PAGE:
Donating late son’s equipment brings solace to mother | Health, medicine and fitness

By Jimmy Stingel, Associated Press

DALLAS (Associated Press) — After the severely disabled son of Itza Pantoga died at the age of 16, she made it her mission to ensure that wheelchairs, beds and other equipment and supplies that helped him reach people in need.

Pantoja’s long struggle to find an organization to take the big donation ended when she learned that a group in Chicago was interested. So she and her family packed a U-Haul and drove 1,240 miles (1,995 kilometers) from San Antonio to drop it.

“It kind of calms us down because other families who are going through what we’ve been through have some kind of help,” Pantoga said.

The mother’s effort highlighted not only how difficult it can be to obtain such equipment – even with insurance – but also the difficulty that can be encountered when trying to donate it. The trip also shows that the community built around him not only needs, but wants to help.

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The president of the home care company that received the donation, ASI/NE Healthcare Services, said just seeing how many items Dylan Yadril Cruz Pantoga needed made her emotional.

“It was very moving to see that this child needs so much to be able to live,” said Marta Cerda, CEO of ASI.

At 15 months old, Dylan developed brain damage after emergency room staff did not realize that the shunt placed in his head at birth to remove fluid was malfunctioning.

Pantoja said they have sought treatments and equipment to make his life better, and are rushing to raise money when insurance isn’t paying.

“I was making biscuits and cake,” Pantoga said. “I used to take care of the kids while my husband worked two to three jobs a week.”

Several things, including a car seat, permanent chair, and bed, went to Philip Aguilar, a 12-year-old boy from Chicago with cerebral palsy.

Felipe’s mother, Karina Aguilar, said it was often difficult to get the equipment her son needed. “There are always some excuses for insurance not to pay, not to consider this equipment … a medical necessity,” she said.

Among the items from the Pantoja family that were particularly useful were a car seat big enough for Felipe, a chair that helped him stand and a bed designed not to fall off. Before the new bed, Aguilar said they were making “a barrier with pillows and stuff around the bed.”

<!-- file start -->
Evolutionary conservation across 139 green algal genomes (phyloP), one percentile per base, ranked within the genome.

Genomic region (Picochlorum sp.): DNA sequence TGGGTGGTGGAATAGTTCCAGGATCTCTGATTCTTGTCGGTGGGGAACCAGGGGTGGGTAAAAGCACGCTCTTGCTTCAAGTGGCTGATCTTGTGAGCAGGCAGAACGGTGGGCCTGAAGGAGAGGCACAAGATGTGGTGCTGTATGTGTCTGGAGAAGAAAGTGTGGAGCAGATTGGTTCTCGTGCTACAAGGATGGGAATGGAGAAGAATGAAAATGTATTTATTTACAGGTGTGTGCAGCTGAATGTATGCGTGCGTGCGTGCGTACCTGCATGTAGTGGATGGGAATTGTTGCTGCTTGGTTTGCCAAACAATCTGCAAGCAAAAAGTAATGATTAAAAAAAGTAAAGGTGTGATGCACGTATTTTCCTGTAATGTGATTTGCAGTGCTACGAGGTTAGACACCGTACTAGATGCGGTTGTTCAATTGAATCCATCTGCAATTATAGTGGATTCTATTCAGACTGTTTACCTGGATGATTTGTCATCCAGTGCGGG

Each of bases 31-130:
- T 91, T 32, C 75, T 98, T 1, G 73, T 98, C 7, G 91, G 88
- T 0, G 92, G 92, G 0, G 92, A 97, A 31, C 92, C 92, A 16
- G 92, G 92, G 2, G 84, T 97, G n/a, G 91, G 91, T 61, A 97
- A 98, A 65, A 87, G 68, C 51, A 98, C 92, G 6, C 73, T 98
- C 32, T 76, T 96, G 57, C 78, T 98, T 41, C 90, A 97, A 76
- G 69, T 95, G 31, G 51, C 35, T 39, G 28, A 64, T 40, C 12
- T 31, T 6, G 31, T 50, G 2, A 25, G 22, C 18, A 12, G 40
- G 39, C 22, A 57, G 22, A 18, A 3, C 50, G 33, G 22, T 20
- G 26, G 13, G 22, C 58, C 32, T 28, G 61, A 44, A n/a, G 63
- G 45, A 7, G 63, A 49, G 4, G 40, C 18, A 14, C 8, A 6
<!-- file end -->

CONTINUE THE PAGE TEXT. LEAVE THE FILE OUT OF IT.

The road that led the Pantogas to Chicago was a winding road. In the months following Dylan’s death in November 2019, the pandemic began to change everyday life and Pantoga had trouble finding a local organization that would take the donation in such large quantities that it filled a garage.

Her first idea was to try to move the items to Puerto Rico, where the family lived before moving to Texas when Dylan was ten years old.

She turned to Pedro Soler, the attorney in Puerto Rico who handled the medical malpractice case brought by the family over Dylan’s case. But Soler found that the cost would be too high, and there were no guarantees of when it would arrive.

So Soler reached out to a law firm he works with in Chicago, Clifford Law Firms, which reached out to a judge who contacted ASI. A Chicago-area group that helps children with physical disabilities helped bring everyone together, while another group that redistributes medical equipment moved the donation from ASI’s storage and conference room to the Aguilar family.

Pantoja said it was like reliving her life when she met the Aguilar family at a donor-focused press conference last month. Knowing how much a donation means to each family, Erin Clifford, a partner at Clifford Law Firms, said she “started to tear up a bit” as she watched the mothers that day.

More than a decade ago, Dr. Will Rosenblatt, a professor at Yale University School of Medicine, recognized the need to help connect people with medical supplies and equipment to donate with nonprofits.

“It hurts to take these things to the landfill,” he said.

Rosenblatt founded Med-Eq, a website that matches those looking to donate items with a group that needs them. He said that although they work with 300 to 400 organizations, about two-thirds of the items on display have not been placed at all.

He said finding a match had a lot to do with geography and money. For example, many groups will only take the items they can receive because shipping the items can be difficult and expensive.

Jason Chernock, director of programs and partnerships at MedShare, which distributes surplus medical supplies and equipment from the United States around the world, said his group receives inquiries daily from people looking to donate large medical equipment previously used at home. And while his organization generally does not take such donations, it is working to find groups in the donor community who will.

“It only makes sense because of the logistics involved,” Chernock said. “These are big, bulky items.”

ASI’s director of operations, Ana Alvarez, said helping facilitate donations is not something ASI usually does. But in this case, they made an exception.

“We couldn’t get away from her,” she said.

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